API Builder: Twilio SMS Webhook Custom API

Twilio enables software developers to programmatically make and receive phone calls, send and receive text messages, and perform other communication functions using its web service APIs.

Axway’s API Builder and Twilio can be used to integrate SMS into your integrations, applications, and systems.

In this blog post, we’ll describe one way to design an API Builder API to serve as an SMS Webhook so you can take action on incoming SMS.

In this example, we’ll use the Custom API feature of API Builder and the Twilio npm.

Twilio SMS Webhook

We’ll implement Twilio SMS Webhook “Type 1: Incoming Message” which leverages a webhook associated with your Twilio SMS phone number.

The Webhook will be an API Builder custom API that will respond to the Webhook POST. In order to set up the Twilio Webhook URL, you will need an internet-accessible API Builder API. My API Builder API is called webhook.

During development, I used ngrok to make my API internet accessible. Once your API Builder project is done and deployed, you can replace the Twilio Webhook URL with the URL of your deployed API Builder API.

To set up the Twilio Webhook URL go to the Twilio Console and click on “All Products and Services” and then on “Phone Numbers”:

Click on the desired phone number, and scroll down to messaging and enter the API Builder API URL:

API Builder Custom API

Here is what the API Builder API should do when it is called from Twilio:

  • Validate that the request is from Twilio as described here
  • This is optional but important since we cannot enable authentication in the API Builder API since Twilio does not support setting headers in its Webhook setup.
  • Optionally send a response to the Twilio Webhook call with a message to the SMS sender
  • Process the incoming SMS

A sample Custom API is shown below:

var APIBuilder = require('@axway/api-builder-runtime');
const validateTwilioWebhook = true;
const apiPath = '/api/webhook';
const twilioClient = require('twilio');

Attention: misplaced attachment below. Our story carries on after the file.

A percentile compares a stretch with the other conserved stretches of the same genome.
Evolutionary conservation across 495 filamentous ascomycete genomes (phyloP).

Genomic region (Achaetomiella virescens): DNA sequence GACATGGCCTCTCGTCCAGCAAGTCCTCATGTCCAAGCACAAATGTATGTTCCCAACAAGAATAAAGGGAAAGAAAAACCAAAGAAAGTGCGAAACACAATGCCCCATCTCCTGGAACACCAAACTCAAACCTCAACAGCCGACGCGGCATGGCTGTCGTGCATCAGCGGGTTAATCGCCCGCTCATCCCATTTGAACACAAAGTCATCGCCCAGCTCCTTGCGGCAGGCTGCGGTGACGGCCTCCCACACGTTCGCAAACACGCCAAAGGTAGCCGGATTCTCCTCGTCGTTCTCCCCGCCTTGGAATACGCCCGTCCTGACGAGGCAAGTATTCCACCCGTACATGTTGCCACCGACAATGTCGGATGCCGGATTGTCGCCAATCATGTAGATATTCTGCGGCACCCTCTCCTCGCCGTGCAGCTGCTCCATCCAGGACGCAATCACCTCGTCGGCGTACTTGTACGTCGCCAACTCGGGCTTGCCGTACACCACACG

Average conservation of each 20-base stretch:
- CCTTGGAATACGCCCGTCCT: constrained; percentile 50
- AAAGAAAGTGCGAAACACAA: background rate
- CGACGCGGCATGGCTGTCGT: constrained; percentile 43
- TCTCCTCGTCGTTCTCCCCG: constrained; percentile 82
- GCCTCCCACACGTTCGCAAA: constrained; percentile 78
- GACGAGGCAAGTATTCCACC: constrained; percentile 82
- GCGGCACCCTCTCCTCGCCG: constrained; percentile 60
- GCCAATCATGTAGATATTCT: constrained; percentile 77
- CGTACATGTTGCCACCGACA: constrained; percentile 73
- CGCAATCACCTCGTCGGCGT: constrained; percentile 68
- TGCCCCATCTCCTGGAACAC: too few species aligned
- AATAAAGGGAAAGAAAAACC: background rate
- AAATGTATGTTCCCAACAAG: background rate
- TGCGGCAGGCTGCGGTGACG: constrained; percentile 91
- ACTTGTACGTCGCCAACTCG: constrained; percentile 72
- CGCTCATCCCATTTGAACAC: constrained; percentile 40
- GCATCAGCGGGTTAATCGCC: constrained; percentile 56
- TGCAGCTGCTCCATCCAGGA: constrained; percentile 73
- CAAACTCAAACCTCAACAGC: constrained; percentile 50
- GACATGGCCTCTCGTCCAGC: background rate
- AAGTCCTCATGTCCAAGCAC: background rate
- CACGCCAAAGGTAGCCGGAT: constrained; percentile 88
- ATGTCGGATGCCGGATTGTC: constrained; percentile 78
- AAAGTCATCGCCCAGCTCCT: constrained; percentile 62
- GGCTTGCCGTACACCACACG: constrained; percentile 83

const MessagingResponse = require('twilio').twiml.MessagingResponse;

var webhook = APIBuilder.API.extend({
    group: 'Webhooks',
    path: apiPath,
    method: 'POST',
    description: 'Twilio SMS Webhook',
    parameters: {
        ToCountry: { description: 'ToCountry', type: 'body', require: false },
        ToState: { description: 'ToState', type: 'body', require: false },
        SmsMessageSid: { description: 'SmsMessageSid', type: 'body', require: false },
        NumMedia: { description: 'NumMedia', type: 'body', require: false },
        ToCity: { description: 'ToCity', type: 'body', require: false },
        FromZip: { description: 'FromZip', type: 'body', require: false },
        SmsSid: { description: 'SmsSid', type: 'body', require: false },
        FromState: { description: 'FromState', type: 'body', require: false },
        SmsStatus: { description: 'SmsStatus', type: 'body', require: false },
        FromCity: { description: 'FromCity', type: 'body', require: false },
        Body: { description: 'Body', type: 'body', require: false },
        FromCountry: { description: 'FromCountry', type: 'body', require: false },
        To: { description: 'To', type: 'body', require: false },
        ToZip: { description: 'ToZip', type: 'body', require: false },
        NumSegments: { description: 'NumSegments', type: 'body', require: false },